On June 6, 2011, video game streaming website Twitch launched as a spin-off of livestreaming site Justin.tv. In the nearly seven years since, Twitch has become the go-to place for streaming, even surpassing its former corporate owner.
Part of the reason for Twitch’s popularity is Twitch chat, and especially its emotes. With Twitch chat, passive viewing becomes interactive, and Twitch’s emotes become a kind of internal language of inside-jokes.
The emotes have changed how people talk to each other on the site. They can change the meaning of a message or they can be the entire message in many cases.
The images have unique stories about how they came to be, why they’re used so much, and what they’re used for. Many Twitch newcomers probably don’t know much about ResidentSleeper and its origin or who the man behind Kappa is. That’s where we come in.
Kappa is a grayscale photo of Josh DeSeno, a former Justin.tv employee. DeSeno had been working on the original chat client for Justin.tv when Kappa was added as an emote. This was not uncommon at the time as several Justin.tv employees had added various photos of their facial expressions—but DeSeno’s photo was much more popular than his peers’. He became the face of Twitch.
The emote is mostly used to convey sarcasm and trolling, which is a major reason it is used so much in Twitch chat. Kappa has been used almost 300 million times, according to StreamElements, and each day DeSeno’s face is spammed in countless channels.
During a 2010 bloopers episode of Cross Counter, a YouTube game series, Ryan “Gootecks” Gutierrez gave his now iconic reaction to the cameraman bumping into the camera. The face is now known as PogChamp on Twitch, a name from a separate Cross Counter video where Gootecks defeats co-host Mike Ross in a pog battle.
Although Gootecks’ expression was made in surprise and shock, the emote is used mostly in instances of excitement.
Popular variety streamer Kreyg was approached by Justin.tv staff in 2011 about having a global chat emote on the site. Originally, according to Kreyg, he declined the offer. But months later, the term “Kreygasm” was coined in his stream, prompting him to make an emote befitting of the name.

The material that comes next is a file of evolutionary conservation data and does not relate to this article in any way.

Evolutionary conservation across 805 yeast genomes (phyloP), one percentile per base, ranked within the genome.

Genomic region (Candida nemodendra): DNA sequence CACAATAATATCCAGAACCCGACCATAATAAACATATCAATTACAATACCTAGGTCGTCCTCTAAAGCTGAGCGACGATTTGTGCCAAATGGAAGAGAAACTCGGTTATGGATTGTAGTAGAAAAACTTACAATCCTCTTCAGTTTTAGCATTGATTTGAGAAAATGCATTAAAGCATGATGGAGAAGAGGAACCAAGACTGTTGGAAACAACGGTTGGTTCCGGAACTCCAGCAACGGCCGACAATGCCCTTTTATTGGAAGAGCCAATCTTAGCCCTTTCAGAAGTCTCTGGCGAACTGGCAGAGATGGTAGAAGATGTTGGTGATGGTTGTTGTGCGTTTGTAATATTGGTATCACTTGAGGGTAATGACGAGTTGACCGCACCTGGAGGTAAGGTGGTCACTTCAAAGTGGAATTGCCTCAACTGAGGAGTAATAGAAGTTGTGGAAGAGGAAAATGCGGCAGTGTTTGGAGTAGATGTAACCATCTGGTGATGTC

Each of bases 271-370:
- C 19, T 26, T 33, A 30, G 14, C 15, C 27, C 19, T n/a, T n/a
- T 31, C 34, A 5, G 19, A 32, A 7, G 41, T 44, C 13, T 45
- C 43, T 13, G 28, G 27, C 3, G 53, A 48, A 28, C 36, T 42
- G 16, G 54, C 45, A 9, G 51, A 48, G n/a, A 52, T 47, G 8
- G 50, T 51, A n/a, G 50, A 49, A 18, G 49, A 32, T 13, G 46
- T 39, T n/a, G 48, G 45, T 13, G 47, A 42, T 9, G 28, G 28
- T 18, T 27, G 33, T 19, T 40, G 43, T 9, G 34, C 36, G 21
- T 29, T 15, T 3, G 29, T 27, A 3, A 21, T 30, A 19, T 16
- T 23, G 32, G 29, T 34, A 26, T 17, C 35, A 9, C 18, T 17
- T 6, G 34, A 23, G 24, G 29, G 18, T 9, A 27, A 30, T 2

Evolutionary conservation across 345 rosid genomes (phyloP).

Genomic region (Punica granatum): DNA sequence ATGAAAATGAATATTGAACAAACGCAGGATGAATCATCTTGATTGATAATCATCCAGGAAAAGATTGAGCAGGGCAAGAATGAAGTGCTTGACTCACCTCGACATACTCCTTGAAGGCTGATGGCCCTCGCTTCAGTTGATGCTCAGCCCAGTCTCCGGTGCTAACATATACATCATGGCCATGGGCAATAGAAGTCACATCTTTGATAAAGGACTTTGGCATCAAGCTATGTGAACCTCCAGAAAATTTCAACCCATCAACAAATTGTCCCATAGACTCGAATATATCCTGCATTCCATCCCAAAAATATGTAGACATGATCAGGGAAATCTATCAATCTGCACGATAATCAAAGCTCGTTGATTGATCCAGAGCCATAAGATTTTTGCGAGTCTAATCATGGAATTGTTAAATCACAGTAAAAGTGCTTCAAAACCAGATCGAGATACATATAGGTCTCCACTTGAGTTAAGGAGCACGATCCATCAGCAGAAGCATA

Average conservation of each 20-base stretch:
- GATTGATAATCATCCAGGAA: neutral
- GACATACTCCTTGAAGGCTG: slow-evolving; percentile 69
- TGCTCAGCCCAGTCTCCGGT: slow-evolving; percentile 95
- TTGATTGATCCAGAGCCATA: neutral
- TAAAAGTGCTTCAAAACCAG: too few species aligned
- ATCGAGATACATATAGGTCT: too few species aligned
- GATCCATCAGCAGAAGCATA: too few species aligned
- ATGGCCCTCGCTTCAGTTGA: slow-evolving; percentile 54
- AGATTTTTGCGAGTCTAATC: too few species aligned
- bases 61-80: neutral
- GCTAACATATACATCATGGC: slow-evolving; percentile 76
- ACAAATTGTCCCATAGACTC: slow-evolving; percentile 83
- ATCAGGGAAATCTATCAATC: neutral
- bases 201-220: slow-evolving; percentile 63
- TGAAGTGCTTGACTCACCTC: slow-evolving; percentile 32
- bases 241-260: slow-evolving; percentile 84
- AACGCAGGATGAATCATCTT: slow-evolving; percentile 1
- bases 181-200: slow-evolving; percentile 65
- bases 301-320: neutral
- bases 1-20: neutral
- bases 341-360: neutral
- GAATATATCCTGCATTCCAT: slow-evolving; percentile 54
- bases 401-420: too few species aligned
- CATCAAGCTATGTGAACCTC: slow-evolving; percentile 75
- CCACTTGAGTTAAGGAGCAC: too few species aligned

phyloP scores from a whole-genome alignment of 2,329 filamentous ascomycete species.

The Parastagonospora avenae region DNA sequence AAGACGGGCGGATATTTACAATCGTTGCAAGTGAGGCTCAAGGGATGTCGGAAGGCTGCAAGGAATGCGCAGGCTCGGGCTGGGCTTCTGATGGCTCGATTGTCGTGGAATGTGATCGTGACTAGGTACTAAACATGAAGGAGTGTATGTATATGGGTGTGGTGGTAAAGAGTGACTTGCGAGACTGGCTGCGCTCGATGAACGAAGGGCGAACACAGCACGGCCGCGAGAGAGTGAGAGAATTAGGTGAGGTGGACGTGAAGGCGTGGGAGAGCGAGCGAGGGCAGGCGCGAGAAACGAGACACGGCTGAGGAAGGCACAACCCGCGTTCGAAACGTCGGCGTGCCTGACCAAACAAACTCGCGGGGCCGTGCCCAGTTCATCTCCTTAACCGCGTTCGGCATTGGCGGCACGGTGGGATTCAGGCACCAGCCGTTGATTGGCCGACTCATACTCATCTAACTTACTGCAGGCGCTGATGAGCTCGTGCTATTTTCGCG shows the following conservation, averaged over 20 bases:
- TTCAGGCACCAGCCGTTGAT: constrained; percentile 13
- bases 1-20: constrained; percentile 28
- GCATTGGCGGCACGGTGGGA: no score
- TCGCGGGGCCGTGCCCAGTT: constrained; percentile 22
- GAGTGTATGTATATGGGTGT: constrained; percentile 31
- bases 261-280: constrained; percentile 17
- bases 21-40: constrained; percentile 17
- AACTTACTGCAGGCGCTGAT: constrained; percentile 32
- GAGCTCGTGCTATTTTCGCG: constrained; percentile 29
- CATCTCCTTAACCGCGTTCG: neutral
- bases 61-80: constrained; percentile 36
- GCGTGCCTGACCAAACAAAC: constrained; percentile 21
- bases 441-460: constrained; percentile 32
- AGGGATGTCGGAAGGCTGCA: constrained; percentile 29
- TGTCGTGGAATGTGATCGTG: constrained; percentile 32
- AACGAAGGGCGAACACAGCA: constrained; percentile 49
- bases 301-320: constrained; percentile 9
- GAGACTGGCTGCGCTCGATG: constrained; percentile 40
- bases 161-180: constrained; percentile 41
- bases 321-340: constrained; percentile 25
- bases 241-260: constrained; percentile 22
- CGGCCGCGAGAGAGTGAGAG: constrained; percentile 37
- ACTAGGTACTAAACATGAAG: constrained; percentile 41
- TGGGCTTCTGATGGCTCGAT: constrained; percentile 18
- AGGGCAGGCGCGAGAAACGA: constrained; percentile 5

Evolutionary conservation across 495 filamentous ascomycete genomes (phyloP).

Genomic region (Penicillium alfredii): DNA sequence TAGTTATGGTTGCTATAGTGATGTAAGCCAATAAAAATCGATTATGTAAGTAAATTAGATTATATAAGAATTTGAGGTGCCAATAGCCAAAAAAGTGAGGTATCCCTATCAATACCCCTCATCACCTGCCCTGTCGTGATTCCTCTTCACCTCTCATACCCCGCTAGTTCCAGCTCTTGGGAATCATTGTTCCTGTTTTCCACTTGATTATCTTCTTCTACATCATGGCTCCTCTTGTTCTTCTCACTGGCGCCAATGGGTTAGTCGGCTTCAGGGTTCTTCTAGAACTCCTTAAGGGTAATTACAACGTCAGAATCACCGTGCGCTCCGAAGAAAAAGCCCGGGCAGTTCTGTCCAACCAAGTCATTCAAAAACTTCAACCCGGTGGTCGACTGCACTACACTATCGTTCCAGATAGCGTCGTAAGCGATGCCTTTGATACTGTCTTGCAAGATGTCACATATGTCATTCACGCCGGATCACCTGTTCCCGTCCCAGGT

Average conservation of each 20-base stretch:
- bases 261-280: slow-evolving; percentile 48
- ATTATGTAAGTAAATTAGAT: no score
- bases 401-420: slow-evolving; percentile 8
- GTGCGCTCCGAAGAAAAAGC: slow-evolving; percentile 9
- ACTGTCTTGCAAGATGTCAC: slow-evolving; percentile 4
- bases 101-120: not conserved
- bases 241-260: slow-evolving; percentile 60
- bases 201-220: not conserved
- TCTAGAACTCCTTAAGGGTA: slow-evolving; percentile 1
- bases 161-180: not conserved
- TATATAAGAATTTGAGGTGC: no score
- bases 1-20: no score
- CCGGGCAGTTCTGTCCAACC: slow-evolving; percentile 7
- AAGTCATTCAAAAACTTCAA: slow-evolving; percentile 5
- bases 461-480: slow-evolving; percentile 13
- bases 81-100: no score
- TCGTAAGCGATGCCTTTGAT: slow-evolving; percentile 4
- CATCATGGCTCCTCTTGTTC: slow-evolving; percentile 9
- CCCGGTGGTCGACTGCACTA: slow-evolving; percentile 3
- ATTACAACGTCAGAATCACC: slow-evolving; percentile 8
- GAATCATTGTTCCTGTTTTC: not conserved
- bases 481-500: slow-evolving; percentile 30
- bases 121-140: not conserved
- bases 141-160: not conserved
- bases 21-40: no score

Kreygasm is mostly used to express pleasure.
John “TotalBiscuit” Bain is one of the most popular video game reviewers in the world and he just so happens to have one of the most popular Twitch emotes in the world. His laughing face, LUL, debuted in 2016 and instantly became one of the most used emotes on the site.
As one would expect, LUL is used to express laughter.
4head is used a lot and it’s used in a lot of different scenarios. It can be used in the same vein as Kappa for sarcasm, but it also can be used like a less-enthusiastic LUL. Either way, 4head has been seen over 200 million times in Twitch chat, according to StreamElements, making it one of the top 10 most used emotes of all time.
There isn’t much of a backstory to this emote either. League of Legends streamer Cadburry took a photo of himself smiling and it just caught on in a big way.
Unlike many of the other top Twitch emotes, PJSalt is not a photo. The image of a container pouring out salt was first seen over two years ago and is widely used when streamers and other chatters get “salty,” a term for being upset or bitter.
In 2012, BibleThump made its debut on Twitch. Coming from the game The Binding of Isaac, the crying round face is most commonly used in sad moments.
ResidentSleeper is mostly used when chatters are bored to the point where they say they are falling asleep.
The photo originates from broadcaster Oddler’s attempt at a 72-hour Resident Evil stream. While not reaching his intended goal, Oddler got to the 65-hour mark before dozing off, creating one of Twitch’s most prolific emoticons.
At one point or another, everybody has failed—but not everyone can personify failure and disappointment on Twitch in a single emote. That can only belong to Spamfish with his facepalming FailFish photo.
It’s just plain wrong to see someone fail and not let them know you saw and disapprove with this emote.
Like Spamfish, who is the face of failure on Twitch, streamer and YouTuber Joseph “Swiftor” Alminawi is arguably the face of rage on the site.
Competing with a similar emote, BabyRage, SwiftRage is used to express anger and even sometimes overwhelming excitement and demand. BabyRage is used more to show whining or immature raging.
WutFace is a very surprised-looking photo of Overwatch League desk host and Halo commentator Alex “Goldenboy” Mendez. The esports personality was in the crowd at MLG Anaheim 2014 when the camera settled on him. When he realized he was on camera, Goldenboy made the WutFace expression.
The emote has been used in a variety of situations, but it’s caught on mostly when things go wrong or someone says something weird. No matter how it’s meant, WutFace will forever keep Goldenboy’s face plastered in Twitch chat.
WutFace and DansGame are pretty similar but DansGame came nearly half of a decade earlier. During the Justin.tv days, DansGaming sent a disgusted-looking photo to Justin.tv staff, which has stayed around for nearly 10 years.
Similarly to WutFace, DansGame is used at many different times but it’s mostly employed when commenters are disgusted or freaked out.